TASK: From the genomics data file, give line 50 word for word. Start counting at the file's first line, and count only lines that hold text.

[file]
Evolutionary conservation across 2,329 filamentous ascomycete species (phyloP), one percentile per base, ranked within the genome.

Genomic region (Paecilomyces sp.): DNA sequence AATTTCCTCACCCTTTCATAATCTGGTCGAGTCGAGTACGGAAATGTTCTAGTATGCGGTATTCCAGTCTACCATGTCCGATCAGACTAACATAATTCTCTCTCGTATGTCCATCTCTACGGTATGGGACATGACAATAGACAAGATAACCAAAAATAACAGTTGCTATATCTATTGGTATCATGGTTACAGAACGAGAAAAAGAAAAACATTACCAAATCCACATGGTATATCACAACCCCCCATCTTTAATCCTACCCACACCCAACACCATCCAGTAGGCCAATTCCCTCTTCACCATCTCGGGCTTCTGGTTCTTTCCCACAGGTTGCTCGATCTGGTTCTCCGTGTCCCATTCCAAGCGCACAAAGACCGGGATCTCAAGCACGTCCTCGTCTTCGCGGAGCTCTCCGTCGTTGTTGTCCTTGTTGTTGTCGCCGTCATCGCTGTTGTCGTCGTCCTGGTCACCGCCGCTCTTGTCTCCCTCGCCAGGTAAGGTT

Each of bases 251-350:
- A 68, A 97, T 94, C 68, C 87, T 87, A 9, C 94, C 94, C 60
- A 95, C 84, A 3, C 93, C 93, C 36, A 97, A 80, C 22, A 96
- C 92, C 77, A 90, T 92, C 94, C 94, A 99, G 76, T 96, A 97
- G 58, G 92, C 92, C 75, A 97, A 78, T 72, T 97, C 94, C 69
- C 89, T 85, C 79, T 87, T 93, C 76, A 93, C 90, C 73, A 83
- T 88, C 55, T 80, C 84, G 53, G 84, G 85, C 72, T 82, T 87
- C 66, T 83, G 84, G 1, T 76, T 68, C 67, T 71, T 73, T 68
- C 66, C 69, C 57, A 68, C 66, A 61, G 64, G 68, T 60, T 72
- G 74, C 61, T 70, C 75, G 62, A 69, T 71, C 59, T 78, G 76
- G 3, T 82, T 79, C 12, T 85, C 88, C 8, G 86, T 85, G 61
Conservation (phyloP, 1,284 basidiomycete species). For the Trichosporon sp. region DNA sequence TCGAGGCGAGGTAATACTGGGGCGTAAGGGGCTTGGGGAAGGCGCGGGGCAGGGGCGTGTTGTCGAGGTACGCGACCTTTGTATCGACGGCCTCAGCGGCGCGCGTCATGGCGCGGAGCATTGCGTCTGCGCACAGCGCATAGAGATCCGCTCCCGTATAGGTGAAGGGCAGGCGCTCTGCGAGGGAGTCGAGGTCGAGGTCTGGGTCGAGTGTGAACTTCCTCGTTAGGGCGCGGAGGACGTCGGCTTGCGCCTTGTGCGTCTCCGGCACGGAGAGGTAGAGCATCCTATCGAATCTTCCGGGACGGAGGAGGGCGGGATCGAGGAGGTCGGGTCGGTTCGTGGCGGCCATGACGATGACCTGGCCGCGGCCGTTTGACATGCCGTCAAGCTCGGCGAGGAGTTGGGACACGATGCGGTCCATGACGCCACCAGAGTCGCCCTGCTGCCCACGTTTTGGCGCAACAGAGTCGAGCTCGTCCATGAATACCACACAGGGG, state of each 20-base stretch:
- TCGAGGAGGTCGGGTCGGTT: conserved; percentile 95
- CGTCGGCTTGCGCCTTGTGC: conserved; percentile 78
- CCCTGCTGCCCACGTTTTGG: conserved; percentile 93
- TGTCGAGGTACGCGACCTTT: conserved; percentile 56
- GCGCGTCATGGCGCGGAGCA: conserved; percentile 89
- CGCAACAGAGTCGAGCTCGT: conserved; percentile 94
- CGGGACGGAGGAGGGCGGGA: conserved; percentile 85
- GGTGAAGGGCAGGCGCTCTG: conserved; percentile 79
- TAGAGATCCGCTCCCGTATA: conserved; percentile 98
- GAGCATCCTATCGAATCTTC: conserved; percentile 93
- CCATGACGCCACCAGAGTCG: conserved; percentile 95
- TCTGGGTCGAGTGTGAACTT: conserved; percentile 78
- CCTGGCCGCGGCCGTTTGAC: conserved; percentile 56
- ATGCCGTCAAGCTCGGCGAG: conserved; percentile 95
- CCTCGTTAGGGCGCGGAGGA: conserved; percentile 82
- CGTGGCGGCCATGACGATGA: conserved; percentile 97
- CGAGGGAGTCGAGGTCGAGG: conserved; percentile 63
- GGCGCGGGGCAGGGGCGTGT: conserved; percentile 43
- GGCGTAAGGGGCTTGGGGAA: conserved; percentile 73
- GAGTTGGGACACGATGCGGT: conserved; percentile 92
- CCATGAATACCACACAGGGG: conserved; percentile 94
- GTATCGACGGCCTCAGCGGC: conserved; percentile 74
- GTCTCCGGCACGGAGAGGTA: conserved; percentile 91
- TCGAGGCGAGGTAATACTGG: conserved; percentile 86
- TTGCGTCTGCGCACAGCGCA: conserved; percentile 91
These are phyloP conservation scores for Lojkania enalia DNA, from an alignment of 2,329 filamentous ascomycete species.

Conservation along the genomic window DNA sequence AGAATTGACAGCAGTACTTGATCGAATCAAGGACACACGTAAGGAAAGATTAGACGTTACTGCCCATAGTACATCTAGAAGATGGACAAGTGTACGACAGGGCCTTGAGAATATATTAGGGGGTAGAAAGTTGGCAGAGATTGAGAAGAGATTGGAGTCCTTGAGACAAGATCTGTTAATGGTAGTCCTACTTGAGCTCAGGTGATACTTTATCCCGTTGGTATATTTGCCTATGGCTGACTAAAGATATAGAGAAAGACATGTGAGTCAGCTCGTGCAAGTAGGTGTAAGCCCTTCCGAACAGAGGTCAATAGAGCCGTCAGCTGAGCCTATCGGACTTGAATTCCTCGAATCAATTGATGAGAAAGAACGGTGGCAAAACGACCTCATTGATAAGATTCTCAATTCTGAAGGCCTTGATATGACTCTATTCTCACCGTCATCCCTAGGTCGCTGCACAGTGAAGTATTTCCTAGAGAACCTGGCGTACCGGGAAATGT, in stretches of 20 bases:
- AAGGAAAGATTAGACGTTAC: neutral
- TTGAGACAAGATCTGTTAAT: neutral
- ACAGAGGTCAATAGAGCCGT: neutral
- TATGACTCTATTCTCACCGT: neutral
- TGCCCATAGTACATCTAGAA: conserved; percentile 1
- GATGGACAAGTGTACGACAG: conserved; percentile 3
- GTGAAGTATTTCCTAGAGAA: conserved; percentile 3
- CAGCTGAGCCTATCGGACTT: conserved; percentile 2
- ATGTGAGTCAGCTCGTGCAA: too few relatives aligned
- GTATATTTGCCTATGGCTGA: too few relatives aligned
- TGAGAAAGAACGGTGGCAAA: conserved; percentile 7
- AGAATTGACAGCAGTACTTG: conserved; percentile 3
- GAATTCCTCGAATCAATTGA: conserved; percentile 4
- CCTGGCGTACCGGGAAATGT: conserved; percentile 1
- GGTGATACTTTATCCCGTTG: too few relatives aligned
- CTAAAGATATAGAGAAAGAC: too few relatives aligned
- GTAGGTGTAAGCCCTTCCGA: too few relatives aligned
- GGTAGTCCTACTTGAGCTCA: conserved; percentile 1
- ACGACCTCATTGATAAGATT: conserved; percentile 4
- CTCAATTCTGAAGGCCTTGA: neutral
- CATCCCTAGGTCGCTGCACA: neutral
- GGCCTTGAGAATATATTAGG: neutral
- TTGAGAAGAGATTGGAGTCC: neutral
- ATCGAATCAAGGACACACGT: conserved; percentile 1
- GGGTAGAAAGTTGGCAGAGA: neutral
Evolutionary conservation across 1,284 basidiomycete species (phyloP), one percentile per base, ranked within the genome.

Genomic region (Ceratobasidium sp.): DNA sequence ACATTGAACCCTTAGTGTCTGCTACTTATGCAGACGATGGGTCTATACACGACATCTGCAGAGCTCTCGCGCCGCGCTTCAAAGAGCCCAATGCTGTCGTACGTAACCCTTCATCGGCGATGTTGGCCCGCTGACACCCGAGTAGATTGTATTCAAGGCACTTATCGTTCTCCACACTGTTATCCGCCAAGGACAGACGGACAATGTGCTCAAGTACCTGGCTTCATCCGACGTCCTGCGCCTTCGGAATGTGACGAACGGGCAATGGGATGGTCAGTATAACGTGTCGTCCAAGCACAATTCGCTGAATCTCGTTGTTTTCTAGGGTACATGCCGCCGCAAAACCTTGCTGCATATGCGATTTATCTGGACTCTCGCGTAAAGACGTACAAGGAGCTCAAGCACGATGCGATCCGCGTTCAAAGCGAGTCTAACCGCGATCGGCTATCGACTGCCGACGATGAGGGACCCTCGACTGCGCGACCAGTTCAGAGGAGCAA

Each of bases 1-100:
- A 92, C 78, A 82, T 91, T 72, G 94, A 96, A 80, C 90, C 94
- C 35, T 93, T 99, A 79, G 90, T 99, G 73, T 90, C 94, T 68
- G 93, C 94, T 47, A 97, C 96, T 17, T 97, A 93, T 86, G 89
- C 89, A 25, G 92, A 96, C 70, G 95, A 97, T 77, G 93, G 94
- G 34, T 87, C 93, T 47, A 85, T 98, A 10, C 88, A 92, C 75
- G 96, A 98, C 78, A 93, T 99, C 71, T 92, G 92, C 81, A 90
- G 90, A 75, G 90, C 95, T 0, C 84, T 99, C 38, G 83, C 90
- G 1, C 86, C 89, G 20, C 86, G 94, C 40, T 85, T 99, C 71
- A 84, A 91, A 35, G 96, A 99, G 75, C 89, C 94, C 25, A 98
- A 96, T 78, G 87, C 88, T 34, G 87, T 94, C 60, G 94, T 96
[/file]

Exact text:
- ATGTGAGTCAGCTCGTGCAA: too few relatives aligned